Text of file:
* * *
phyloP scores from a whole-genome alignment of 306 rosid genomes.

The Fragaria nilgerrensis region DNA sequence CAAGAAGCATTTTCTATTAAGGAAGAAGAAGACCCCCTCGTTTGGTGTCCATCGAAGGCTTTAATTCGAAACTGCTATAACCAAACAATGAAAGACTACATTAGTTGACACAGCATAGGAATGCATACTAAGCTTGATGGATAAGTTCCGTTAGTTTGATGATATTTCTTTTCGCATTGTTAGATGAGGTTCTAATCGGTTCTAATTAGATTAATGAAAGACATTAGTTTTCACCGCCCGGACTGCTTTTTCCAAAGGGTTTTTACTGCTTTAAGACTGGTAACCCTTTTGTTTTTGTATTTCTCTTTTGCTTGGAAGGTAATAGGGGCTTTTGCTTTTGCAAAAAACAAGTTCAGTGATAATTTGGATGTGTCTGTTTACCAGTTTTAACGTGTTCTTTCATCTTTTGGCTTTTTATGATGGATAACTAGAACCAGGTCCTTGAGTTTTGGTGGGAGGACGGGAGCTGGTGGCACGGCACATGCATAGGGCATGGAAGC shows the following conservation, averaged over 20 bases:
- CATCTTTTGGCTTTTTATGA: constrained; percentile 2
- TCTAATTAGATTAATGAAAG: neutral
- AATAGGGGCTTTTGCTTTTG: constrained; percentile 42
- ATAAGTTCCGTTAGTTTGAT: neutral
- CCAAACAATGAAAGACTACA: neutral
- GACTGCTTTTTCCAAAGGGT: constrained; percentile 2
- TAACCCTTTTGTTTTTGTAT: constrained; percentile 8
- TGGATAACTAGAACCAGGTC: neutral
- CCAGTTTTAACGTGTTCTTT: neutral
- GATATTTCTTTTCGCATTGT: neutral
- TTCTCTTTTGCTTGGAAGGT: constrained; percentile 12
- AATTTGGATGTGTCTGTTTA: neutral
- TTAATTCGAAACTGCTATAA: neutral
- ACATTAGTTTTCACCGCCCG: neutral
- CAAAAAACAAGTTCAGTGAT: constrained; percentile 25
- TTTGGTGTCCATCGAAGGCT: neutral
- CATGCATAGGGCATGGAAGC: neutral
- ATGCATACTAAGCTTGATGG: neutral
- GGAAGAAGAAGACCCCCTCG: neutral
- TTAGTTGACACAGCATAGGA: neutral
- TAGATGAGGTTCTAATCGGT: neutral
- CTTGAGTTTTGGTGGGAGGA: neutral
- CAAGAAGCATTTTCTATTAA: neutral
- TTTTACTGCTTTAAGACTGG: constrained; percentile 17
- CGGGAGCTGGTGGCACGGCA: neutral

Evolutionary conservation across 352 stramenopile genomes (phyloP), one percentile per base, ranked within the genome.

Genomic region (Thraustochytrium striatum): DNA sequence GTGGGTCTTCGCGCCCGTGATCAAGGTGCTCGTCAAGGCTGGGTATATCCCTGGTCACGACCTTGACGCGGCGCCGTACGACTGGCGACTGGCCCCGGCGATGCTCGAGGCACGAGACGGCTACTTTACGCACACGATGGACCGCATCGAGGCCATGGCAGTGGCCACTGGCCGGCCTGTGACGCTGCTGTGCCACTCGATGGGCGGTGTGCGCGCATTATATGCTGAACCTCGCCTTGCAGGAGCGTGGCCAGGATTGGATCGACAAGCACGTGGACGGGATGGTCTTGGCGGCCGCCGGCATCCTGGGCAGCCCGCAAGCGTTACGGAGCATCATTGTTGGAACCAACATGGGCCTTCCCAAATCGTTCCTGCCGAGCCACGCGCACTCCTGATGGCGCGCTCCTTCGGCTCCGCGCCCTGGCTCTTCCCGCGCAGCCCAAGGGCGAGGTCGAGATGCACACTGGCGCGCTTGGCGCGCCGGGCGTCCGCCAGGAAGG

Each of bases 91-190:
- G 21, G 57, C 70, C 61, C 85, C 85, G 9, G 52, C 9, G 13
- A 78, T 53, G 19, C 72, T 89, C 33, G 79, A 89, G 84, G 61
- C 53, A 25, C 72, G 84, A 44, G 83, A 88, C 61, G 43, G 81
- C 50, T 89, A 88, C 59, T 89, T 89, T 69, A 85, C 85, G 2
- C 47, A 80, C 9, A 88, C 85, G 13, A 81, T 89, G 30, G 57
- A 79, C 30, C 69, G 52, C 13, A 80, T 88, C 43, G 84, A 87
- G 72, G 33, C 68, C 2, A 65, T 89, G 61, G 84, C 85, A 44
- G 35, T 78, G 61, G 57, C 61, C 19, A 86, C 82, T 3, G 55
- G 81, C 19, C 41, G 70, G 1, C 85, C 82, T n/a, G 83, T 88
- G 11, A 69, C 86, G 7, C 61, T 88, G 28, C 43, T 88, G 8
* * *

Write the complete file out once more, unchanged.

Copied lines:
phyloP scores from a whole-genome alignment of 306 rosid genomes.

The Fragaria nilgerrensis region DNA sequence CAAGAAGCATTTTCTATTAAGGAAGAAGAAGACCCCCTCGTTTGGTGTCCATCGAAGGCTTTAATTCGAAACTGCTATAACCAAACAATGAAAGACTACATTAGTTGACACAGCATAGGAATGCATACTAAGCTTGATGGATAAGTTCCGTTAGTTTGATGATATTTCTTTTCGCATTGTTAGATGAGGTTCTAATCGGTTCTAATTAGATTAATGAAAGACATTAGTTTTCACCGCCCGGACTGCTTTTTCCAAAGGGTTTTTACTGCTTTAAGACTGGTAACCCTTTTGTTTTTGTATTTCTCTTTTGCTTGGAAGGTAATAGGGGCTTTTGCTTTTGCAAAAAACAAGTTCAGTGATAATTTGGATGTGTCTGTTTACCAGTTTTAACGTGTTCTTTCATCTTTTGGCTTTTTATGATGGATAACTAGAACCAGGTCCTTGAGTTTTGGTGGGAGGACGGGAGCTGGTGGCACGGCACATGCATAGGGCATGGAAGC shows the following conservation, averaged over 20 bases:
- CATCTTTTGGCTTTTTATGA: constrained; percentile 2
- TCTAATTAGATTAATGAAAG: neutral
- AATAGGGGCTTTTGCTTTTG: constrained; percentile 42
- ATAAGTTCCGTTAGTTTGAT: neutral
- CCAAACAATGAAAGACTACA: neutral
- GACTGCTTTTTCCAAAGGGT: constrained; percentile 2
- TAACCCTTTTGTTTTTGTAT: constrained; percentile 8
- TGGATAACTAGAACCAGGTC: neutral
- CCAGTTTTAACGTGTTCTTT: neutral
- GATATTTCTTTTCGCATTGT: neutral
- TTCTCTTTTGCTTGGAAGGT: constrained; percentile 12
- AATTTGGATGTGTCTGTTTA: neutral
- TTAATTCGAAACTGCTATAA: neutral
- ACATTAGTTTTCACCGCCCG: neutral
- CAAAAAACAAGTTCAGTGAT: constrained; percentile 25
- TTTGGTGTCCATCGAAGGCT: neutral
- CATGCATAGGGCATGGAAGC: neutral
- ATGCATACTAAGCTTGATGG: neutral
- GGAAGAAGAAGACCCCCTCG: neutral
- TTAGTTGACACAGCATAGGA: neutral
- TAGATGAGGTTCTAATCGGT: neutral
- CTTGAGTTTTGGTGGGAGGA: neutral
- CAAGAAGCATTTTCTATTAA: neutral
- TTTTACTGCTTTAAGACTGG: constrained; percentile 17
- CGGGAGCTGGTGGCACGGCA: neutral

Evolutionary conservation across 352 stramenopile genomes (phyloP), one percentile per base, ranked within the genome.

Genomic region (Thraustochytrium striatum): DNA sequence GTGGGTCTTCGCGCCCGTGATCAAGGTGCTCGTCAAGGCTGGGTATATCCCTGGTCACGACCTTGACGCGGCGCCGTACGACTGGCGACTGGCCCCGGCGATGCTCGAGGCACGAGACGGCTACTTTACGCACACGATGGACCGCATCGAGGCCATGGCAGTGGCCACTGGCCGGCCTGTGACGCTGCTGTGCCACTCGATGGGCGGTGTGCGCGCATTATATGCTGAACCTCGCCTTGCAGGAGCGTGGCCAGGATTGGATCGACAAGCACGTGGACGGGATGGTCTTGGCGGCCGCCGGCATCCTGGGCAGCCCGCAAGCGTTACGGAGCATCATTGTTGGAACCAACATGGGCCTTCCCAAATCGTTCCTGCCGAGCCACGCGCACTCCTGATGGCGCGCTCCTTCGGCTCCGCGCCCTGGCTCTTCCCGCGCAGCCCAAGGGCGAGGTCGAGATGCACACTGGCGCGCTTGGCGCGCCGGGCGTCCGCCAGGAAGG

Each of bases 91-190:
- G 21, G 57, C 70, C 61, C 85, C 85, G 9, G 52, C 9, G 13
- A 78, T 53, G 19, C 72, T 89, C 33, G 79, A 89, G 84, G 61
- C 53, A 25, C 72, G 84, A 44, G 83, A 88, C 61, G 43, G 81
- C 50, T 89, A 88, C 59, T 89, T 89, T 69, A 85, C 85, G 2
- C 47, A 80, C 9, A 88, C 85, G 13, A 81, T 89, G 30, G 57
- A 79, C 30, C 69, G 52, C 13, A 80, T 88, C 43, G 84, A 87
- G 72, G 33, C 68, C 2, A 65, T 89, G 61, G 84, C 85, A 44
- G 35, T 78, G 61, G 57, C 61, C 19, A 86, C 82, T 3, G 55
- G 81, C 19, C 41, G 70, G 1, C 85, C 82, T n/a, G 83, T 88
- G 11, A 69, C 86, G 7, C 61, T 88, G 28, C 43, T 88, G 8